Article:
State Farm Mutual Automobile Insurance Company and State Farm Fire and Casualty Company (collectively State Farm) has filed a federal lawsuit in Florida’s Middle District Court against At Home Auto Glass LLC, William Camp and Nicholas Alexander (collectively defendants). The insurance company alleges that the defendants are responsible for fraudulent windshield replacement claims and has requested $1.4 million in damages from the presiding judge.
State Farm claims that sales personnel for At Home Auto Glass’ solicited State Farm insureds at their homes or in other public places to agree to auto glass replacement services. According to the insurance company’s complaint, most of the defendant’s salespeople operated without the licenses that it says are required by Florida law for door-to-door solicitations, incentivized customers to agree to the services through inducements of gift cards or bonuses for referrals and the promise the work would be performed at no cost to the customer.
“At Home’s salespeople used forms to obtain the customer’s authorization to perform glass replacement services that concealed the exorbitant charges that would be submitted in connection with the customer’s claim,” a portion of the complaint reads. “The salespeople also falsely claimed (or misrepresented) the services would be performed at no cost to the customer, despite the fine-print on the documentation stating the customer was responsible for the charges.”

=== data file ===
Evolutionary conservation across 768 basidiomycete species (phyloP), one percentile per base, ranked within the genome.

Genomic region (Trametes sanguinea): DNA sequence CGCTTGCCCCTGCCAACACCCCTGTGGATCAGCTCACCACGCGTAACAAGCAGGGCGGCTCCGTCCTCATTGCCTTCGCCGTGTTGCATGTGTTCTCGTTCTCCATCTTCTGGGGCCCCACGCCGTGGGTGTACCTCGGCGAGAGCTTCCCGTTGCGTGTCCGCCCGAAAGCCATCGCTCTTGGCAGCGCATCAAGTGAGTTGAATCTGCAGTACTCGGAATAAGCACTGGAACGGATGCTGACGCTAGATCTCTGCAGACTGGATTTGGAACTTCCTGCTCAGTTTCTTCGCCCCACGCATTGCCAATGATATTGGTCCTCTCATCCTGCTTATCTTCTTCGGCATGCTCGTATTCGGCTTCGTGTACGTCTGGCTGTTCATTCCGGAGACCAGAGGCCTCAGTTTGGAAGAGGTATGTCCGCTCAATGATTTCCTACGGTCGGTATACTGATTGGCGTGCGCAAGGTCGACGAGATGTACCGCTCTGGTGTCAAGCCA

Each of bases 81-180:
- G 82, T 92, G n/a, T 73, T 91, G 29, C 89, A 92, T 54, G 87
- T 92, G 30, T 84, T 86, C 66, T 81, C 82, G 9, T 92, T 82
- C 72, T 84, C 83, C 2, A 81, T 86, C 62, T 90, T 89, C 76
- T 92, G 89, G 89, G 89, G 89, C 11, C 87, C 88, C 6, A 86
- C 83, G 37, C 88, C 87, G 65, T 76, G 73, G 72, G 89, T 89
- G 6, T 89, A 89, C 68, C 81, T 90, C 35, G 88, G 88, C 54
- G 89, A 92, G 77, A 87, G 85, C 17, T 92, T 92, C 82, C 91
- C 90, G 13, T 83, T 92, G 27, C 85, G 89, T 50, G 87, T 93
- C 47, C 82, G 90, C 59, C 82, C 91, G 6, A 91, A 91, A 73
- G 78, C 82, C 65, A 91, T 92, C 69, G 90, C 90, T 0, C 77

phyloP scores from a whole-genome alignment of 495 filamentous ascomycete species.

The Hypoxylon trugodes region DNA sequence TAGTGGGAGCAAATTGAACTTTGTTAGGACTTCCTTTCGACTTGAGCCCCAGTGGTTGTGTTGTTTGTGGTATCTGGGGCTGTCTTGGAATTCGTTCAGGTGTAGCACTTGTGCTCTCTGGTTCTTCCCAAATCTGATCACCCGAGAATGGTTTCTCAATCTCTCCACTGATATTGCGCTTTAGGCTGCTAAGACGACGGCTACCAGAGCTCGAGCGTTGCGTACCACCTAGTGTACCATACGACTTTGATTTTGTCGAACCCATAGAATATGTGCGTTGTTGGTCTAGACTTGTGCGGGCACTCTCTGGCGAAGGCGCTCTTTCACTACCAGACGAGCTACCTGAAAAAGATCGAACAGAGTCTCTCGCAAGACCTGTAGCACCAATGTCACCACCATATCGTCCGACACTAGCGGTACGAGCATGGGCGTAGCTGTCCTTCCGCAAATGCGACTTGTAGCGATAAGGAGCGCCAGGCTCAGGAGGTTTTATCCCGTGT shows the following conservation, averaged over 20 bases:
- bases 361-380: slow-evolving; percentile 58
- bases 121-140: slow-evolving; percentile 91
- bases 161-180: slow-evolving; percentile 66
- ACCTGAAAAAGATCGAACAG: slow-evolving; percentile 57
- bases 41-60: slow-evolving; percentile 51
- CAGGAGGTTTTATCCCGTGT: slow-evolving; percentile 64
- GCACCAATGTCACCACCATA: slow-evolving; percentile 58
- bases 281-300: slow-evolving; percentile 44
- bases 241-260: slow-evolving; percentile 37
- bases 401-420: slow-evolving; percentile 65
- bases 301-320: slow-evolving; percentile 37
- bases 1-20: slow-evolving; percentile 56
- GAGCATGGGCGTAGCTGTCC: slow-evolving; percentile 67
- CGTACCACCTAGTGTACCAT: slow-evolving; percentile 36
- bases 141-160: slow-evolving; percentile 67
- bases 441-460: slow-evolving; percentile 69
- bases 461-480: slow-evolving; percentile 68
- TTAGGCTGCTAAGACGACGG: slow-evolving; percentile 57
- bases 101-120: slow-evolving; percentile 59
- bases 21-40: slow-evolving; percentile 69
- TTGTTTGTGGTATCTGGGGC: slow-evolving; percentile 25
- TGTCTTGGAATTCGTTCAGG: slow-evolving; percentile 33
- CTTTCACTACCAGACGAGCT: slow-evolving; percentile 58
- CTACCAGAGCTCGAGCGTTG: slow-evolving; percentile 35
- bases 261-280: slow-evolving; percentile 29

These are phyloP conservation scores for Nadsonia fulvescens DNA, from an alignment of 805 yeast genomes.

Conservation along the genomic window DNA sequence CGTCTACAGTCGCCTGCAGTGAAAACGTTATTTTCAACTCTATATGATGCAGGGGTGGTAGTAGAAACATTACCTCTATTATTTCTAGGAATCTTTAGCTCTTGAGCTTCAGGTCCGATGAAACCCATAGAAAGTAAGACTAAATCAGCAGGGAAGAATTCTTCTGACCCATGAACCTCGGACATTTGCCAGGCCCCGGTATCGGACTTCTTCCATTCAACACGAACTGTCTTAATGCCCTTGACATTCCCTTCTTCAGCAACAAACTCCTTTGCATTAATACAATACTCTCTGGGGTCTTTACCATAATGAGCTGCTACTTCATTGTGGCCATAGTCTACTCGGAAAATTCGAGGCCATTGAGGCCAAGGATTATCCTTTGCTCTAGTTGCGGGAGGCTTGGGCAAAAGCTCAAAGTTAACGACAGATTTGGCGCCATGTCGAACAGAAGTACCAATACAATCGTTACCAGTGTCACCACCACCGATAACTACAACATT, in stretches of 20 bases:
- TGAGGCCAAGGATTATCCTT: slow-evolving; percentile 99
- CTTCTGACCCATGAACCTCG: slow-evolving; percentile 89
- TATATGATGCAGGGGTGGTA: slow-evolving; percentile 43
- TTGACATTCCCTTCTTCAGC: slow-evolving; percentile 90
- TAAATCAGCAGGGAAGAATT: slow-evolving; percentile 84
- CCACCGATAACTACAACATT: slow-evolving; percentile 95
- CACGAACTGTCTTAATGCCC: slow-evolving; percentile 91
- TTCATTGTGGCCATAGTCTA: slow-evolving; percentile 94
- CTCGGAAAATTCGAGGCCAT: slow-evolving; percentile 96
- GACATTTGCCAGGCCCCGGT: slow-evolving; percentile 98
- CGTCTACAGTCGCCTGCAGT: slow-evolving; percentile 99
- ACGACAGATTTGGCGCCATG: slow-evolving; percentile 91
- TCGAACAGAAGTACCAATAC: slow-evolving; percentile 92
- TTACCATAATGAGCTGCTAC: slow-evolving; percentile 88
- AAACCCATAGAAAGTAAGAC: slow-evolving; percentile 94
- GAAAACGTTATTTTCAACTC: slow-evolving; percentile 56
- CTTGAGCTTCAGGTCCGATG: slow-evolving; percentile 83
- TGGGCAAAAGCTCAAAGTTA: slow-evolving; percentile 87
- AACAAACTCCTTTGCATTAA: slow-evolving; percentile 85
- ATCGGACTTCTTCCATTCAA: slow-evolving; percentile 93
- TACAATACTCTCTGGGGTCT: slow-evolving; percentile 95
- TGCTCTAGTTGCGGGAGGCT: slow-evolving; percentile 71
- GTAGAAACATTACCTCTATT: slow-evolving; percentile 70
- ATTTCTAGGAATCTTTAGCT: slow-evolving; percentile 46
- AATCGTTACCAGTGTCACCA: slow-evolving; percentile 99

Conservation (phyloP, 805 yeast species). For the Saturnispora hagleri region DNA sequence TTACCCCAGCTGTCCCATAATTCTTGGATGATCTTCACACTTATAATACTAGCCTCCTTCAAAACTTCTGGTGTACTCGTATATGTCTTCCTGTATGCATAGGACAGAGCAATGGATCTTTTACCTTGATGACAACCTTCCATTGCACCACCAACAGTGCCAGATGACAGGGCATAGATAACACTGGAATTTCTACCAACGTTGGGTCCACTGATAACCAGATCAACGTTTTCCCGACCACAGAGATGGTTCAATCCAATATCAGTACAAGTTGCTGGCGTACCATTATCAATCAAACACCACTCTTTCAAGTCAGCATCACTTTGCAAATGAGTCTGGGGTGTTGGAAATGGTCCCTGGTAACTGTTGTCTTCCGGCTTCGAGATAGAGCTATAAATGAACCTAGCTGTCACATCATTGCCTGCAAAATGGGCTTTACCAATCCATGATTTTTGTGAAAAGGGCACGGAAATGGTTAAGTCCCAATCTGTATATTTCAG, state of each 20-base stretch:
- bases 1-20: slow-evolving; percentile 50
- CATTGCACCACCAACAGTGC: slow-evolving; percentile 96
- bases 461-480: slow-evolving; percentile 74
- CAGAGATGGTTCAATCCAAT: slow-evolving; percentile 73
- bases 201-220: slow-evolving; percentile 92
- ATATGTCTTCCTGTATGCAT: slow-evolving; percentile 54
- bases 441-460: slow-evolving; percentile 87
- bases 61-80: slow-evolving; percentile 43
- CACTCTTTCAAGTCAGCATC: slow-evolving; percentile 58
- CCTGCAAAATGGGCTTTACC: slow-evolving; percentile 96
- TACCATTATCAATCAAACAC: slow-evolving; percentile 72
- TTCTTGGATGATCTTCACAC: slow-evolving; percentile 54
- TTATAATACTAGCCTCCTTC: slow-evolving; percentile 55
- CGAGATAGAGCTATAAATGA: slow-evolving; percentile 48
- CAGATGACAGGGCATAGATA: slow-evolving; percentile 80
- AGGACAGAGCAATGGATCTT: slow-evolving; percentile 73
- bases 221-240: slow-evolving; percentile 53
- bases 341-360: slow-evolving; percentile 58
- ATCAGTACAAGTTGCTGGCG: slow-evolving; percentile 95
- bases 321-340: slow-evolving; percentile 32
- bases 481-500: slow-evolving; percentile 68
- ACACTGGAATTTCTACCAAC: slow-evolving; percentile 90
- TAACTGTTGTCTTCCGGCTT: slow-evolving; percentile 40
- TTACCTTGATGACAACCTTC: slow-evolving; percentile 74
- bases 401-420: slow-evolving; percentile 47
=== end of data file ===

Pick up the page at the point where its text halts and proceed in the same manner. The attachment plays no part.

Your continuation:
Stat Farm also alleges that At Home Auto Glass’s operations were designed to “create the appearance it was an actual auto-glass replacement company, but in reality, it was created to operate as a middle man with no more than one employee who did not perform any actual auto glass repairs.”
State Farm stated the following reason to support its allegations against the defendants:
- Violation of the Florida Deceptive and Unfair Practices Act;
- Violation of the Florida Deceptive and Unfair Practices Act; and
- Unjust enrichment;
At Home Auto Glass recently filed a motion to dismiss this case.
“Because State Farm’s Complaint fails to state a proper claim for relief as against Camp that is plausible on its face, it should be dismissed,” a portion of the motion to dismiss reads. “Camp respectfully requests the order of this Court dismissing the complaint, with prejudice, and granting such other and further relief as is appropriate under the circumstances.”
The presiding judge has yet to issue an order on At Home Auto Glass’ motion. Look to a future edition of glassBYTEs for continued updates on this case.